Clone the Github repo

To deploy this application, you'll need to clone this repository. This is required since we'll eventually need to update the OpenAPI schema and the manifest with the subsequent URLs of the deployed plugin application.

Setting up the vector DB: Pinecone

Pinecone is a managed vector database built for speed, scale, and shipping to production sooner. To use Pinecone as your vector database provider, first get an API key by signing up for an account. You can access your API key from the "API Keys" section in the sidebar of your dashboard. Pinecone also supports hybrid search and at the time of writing is the only datastore to support SPLADE sparse vectors natively.

A full Jupyter notebook walkthrough for the Pinecone flavour of the retrieval plugin can be found here. There is also a video walkthrough here.

The app will create a Pinecone index for you automatically when you run it for the first time. Just pick a name for your index and set it as an environment variable while deploying the application.

Deploying the application on TrueFoundry

Now let's deploy the application on TrueFoundry.

  1. Create a free account with TrueFoundry and create a new workspace with a unique name.

2.  While using the Pinecone vector DB, you'll need the following environment variables. The bearer token will be used to authenticate requests to the endpoints.

NameRequiredDescriptionDATASTOREYesDatastore name, set this to pineconeBEARER_TOKENYesYour secret token for authenticating requests to the APIOPENAI_API_KEYYesYour OpenAI API key for generating embeddings with the text-embedding-ada-002 modelPINECONE_API_KEYYesYour Pinecone API key, found in the Pinecone consolePINECONE_ENVIRONMENTYesYour Pinecone environment, found in the Pinecone console, e.g. us-west1-gcp, us-east-1-aws, etc.PINECONE_INDEXYesYour chosen Pinecone index name. Note: Index name must consist of lower case alphanumeric characters or '-'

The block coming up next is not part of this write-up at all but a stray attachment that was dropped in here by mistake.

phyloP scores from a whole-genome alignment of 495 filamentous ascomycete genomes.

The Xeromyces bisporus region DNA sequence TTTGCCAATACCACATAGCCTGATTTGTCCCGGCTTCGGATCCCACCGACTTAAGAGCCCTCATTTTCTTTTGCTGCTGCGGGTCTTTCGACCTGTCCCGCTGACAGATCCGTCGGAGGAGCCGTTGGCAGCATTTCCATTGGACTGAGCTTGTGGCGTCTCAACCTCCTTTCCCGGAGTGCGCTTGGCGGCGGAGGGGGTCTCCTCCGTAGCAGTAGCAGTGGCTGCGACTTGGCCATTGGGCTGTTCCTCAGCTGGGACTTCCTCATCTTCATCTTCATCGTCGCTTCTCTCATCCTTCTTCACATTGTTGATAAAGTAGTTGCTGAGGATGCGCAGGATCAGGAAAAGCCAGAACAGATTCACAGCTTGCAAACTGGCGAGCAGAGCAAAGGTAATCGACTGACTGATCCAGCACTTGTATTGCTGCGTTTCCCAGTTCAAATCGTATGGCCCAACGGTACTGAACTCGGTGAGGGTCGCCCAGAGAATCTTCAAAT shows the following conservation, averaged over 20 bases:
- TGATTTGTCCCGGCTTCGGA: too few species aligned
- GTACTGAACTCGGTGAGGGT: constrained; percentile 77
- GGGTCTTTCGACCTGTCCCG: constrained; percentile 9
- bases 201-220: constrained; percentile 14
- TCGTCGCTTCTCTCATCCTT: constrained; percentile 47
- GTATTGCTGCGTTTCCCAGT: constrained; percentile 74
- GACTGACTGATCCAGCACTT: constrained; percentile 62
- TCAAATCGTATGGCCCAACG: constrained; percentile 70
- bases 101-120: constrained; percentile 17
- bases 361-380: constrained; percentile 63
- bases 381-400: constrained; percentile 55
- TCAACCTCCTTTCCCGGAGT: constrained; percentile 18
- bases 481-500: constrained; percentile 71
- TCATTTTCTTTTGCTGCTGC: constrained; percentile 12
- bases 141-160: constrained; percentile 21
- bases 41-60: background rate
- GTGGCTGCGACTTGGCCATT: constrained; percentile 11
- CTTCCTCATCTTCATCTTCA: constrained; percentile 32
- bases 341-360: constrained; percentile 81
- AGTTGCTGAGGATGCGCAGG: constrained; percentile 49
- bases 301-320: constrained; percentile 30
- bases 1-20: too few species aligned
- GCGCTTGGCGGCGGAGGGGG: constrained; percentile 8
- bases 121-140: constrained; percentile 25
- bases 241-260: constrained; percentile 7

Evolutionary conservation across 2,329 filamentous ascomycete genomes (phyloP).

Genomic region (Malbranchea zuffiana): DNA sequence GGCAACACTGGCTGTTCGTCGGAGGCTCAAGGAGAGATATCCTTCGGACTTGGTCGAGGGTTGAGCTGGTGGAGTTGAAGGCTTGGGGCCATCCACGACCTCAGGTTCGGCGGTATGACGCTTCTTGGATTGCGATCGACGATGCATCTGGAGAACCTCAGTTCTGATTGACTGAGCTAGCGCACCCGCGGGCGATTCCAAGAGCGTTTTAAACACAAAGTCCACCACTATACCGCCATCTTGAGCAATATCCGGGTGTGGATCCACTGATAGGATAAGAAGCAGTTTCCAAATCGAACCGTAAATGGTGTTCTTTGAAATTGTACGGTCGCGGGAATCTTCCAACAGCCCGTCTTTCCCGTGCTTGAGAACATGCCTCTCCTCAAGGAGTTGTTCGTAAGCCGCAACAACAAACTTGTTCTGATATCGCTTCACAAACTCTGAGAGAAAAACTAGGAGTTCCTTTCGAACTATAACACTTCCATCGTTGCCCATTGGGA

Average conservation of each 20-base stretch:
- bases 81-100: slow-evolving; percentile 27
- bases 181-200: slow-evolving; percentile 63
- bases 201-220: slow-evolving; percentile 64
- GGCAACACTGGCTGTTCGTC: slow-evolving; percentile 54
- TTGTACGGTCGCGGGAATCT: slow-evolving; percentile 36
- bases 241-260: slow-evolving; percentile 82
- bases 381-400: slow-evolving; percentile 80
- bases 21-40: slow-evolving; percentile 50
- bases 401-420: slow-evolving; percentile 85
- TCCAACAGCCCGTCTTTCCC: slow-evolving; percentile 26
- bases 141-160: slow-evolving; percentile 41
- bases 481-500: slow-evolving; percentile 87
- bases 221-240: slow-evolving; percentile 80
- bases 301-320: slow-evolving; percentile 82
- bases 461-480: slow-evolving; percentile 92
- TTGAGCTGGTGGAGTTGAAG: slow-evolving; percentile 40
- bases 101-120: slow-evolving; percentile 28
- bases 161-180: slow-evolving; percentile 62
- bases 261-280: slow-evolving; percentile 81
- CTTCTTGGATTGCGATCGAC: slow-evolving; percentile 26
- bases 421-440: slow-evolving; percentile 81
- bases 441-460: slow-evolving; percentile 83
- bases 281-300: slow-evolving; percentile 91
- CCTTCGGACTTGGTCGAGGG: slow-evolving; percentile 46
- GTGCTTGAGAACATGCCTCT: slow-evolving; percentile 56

Go to the TrueFoundry secrets console. Create a new secret group and create secrets to use an environment variables.

3. Go to the deployment console. Create a new service in your workspace.

4. In the create service form, set the source to the repo URL  that you just cloned and the build to DockerFile build.

5. In the form, set the port to 8080 and choose a suitable endpoint for your service:

port setting

6. Add the environment variables and set them to the secrets you just created.

env setting

7. Deploy and your plugin webapp and endpoint should show up in the deployments tab. We'll use the endpoint generated here to register the plugin on OpenAI to use with ChatGPT:

deployed service

8. Go to your Github repo and update the application URL in both the OpenAPI schema and manifest located in the ./well-known folder. Once updated, you can edit the deployment on TrueFoundry to the latest commit and re-deploy from the deployments tab.

Edit the deployment to use the lastest commit from Github

Testing the plugin


Once you have created the API, manifest file, and OpenAPI specification for your API, you are now ready to connect the plugin via the ChatGPT UI.

For the ChatGPT UI, first select “Develop your own plugin” to set it up and then “Install an unverified plugin” to install it for yourself.

First, you'll need to provide the endpoint to your API service. You can get this from the TrueFoudry deployments tab. Secondly, you'll need to provide the bearer token used to authenticate API requests. Once that is done, the plugin should be ready for use with ChatGPT (only for you, since it's unverified!).